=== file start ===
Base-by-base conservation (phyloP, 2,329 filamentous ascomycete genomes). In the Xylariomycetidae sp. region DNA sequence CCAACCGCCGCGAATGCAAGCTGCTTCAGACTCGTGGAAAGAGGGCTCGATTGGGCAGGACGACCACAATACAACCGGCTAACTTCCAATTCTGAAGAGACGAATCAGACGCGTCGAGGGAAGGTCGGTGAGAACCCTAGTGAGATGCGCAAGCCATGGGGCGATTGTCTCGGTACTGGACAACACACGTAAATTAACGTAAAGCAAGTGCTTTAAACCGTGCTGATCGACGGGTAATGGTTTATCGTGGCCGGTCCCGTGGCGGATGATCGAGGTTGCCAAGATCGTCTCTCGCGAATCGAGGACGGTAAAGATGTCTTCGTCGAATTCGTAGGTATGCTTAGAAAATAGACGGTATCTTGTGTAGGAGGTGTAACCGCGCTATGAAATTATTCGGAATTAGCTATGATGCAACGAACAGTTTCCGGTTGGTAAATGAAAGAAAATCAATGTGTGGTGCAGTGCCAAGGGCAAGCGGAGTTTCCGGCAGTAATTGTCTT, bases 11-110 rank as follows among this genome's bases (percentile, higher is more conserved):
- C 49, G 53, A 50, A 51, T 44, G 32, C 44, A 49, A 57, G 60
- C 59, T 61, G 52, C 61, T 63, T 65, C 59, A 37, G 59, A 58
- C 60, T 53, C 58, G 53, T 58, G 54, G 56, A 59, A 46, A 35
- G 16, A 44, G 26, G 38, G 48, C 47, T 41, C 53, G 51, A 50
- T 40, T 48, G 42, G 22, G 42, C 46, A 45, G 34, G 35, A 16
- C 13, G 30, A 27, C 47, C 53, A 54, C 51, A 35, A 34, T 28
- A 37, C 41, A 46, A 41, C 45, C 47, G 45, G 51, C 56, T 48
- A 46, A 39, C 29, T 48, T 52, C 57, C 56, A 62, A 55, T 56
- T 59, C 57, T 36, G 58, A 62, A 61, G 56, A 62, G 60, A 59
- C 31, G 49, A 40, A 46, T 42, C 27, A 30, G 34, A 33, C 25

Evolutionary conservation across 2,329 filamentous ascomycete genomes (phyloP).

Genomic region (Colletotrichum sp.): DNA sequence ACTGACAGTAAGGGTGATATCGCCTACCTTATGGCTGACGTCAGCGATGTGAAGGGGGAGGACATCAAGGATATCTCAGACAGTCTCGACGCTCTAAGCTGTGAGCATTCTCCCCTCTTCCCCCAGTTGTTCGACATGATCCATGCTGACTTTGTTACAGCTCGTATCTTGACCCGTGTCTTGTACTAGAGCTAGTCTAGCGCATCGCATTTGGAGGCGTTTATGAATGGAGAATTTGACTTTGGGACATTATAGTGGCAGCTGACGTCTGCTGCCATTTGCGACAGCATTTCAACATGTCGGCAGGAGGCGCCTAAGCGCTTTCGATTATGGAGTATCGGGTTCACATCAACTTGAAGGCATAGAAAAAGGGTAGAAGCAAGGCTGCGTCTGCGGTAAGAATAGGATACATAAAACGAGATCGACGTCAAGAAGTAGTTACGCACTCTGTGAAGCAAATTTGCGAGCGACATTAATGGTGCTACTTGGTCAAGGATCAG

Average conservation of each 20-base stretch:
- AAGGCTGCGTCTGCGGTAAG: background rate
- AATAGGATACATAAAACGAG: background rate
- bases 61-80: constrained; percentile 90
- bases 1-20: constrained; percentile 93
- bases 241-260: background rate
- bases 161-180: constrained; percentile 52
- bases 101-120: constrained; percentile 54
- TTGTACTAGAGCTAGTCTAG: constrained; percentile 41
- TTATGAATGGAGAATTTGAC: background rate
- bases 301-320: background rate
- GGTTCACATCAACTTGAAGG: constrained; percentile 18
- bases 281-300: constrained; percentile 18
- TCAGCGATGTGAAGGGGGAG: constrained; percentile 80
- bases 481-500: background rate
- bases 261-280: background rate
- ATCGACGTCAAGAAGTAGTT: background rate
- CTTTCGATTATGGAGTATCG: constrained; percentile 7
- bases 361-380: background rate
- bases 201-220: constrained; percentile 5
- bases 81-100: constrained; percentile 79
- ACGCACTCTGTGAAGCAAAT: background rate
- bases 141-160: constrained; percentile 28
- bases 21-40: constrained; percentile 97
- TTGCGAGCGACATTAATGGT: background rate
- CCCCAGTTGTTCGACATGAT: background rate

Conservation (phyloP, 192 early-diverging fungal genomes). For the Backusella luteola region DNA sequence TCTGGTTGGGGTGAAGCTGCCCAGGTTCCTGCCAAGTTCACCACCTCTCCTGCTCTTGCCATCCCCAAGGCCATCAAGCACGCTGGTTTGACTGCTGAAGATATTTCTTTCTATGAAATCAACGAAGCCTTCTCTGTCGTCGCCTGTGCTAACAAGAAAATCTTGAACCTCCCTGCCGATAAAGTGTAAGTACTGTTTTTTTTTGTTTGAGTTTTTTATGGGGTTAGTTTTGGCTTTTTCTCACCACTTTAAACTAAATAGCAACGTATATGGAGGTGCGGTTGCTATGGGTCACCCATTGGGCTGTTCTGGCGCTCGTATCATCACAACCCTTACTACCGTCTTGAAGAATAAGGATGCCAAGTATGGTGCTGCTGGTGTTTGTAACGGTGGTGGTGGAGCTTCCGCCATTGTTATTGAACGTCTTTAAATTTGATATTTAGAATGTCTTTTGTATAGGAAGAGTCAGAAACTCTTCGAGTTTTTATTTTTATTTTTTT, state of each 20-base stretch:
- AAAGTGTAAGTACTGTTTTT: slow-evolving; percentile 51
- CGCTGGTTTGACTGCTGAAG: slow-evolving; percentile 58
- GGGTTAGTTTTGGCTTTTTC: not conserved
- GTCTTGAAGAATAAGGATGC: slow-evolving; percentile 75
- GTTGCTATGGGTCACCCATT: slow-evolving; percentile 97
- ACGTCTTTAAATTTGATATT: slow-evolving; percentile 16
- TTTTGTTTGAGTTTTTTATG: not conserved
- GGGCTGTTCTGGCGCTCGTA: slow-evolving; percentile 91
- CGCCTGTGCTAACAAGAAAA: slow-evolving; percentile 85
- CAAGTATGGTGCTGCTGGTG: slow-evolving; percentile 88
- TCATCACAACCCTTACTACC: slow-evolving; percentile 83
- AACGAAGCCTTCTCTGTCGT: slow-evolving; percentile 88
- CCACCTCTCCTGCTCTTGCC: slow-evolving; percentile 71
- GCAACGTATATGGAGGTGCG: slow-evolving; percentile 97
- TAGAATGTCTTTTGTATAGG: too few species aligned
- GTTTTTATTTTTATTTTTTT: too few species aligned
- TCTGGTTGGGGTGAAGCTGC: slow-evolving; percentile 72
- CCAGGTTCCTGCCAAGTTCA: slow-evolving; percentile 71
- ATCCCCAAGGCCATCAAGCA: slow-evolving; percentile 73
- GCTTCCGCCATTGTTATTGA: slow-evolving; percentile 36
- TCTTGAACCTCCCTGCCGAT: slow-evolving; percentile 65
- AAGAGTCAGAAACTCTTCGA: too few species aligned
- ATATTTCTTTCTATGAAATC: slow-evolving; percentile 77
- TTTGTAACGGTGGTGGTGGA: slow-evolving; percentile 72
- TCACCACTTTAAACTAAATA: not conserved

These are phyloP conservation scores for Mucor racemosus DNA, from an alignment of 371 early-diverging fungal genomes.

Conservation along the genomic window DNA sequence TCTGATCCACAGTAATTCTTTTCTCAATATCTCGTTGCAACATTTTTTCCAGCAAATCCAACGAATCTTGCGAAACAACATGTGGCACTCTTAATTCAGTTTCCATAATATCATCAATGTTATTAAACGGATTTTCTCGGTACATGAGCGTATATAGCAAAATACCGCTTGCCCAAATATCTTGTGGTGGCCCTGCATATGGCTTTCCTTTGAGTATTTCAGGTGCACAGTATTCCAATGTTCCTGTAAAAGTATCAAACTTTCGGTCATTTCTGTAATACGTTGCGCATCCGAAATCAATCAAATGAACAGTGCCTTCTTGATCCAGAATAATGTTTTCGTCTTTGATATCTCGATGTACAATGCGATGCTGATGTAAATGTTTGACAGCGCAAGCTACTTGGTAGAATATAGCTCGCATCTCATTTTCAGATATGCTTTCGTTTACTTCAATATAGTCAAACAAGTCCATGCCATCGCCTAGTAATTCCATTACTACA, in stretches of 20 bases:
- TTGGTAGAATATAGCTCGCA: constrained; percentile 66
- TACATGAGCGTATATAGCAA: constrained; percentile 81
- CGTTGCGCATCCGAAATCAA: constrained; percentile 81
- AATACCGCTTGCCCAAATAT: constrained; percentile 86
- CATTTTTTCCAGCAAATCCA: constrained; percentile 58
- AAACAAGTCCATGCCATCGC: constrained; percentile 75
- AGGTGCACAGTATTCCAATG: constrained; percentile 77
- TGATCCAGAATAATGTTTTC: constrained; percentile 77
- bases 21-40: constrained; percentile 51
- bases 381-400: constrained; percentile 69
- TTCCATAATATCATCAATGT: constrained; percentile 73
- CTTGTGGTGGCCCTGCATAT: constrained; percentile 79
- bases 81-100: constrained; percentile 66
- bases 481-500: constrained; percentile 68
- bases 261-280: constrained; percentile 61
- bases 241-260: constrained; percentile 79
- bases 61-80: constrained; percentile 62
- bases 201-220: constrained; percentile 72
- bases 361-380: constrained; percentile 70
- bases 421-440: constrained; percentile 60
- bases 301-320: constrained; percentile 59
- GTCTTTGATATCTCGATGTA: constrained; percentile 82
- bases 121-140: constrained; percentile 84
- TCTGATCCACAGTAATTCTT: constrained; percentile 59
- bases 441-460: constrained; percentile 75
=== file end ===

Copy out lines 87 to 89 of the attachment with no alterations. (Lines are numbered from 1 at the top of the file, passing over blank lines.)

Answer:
- bases 421-440: constrained; percentile 60
- bases 301-320: constrained; percentile 59
- GTCTTTGATATCTCGATGTA: constrained; percentile 82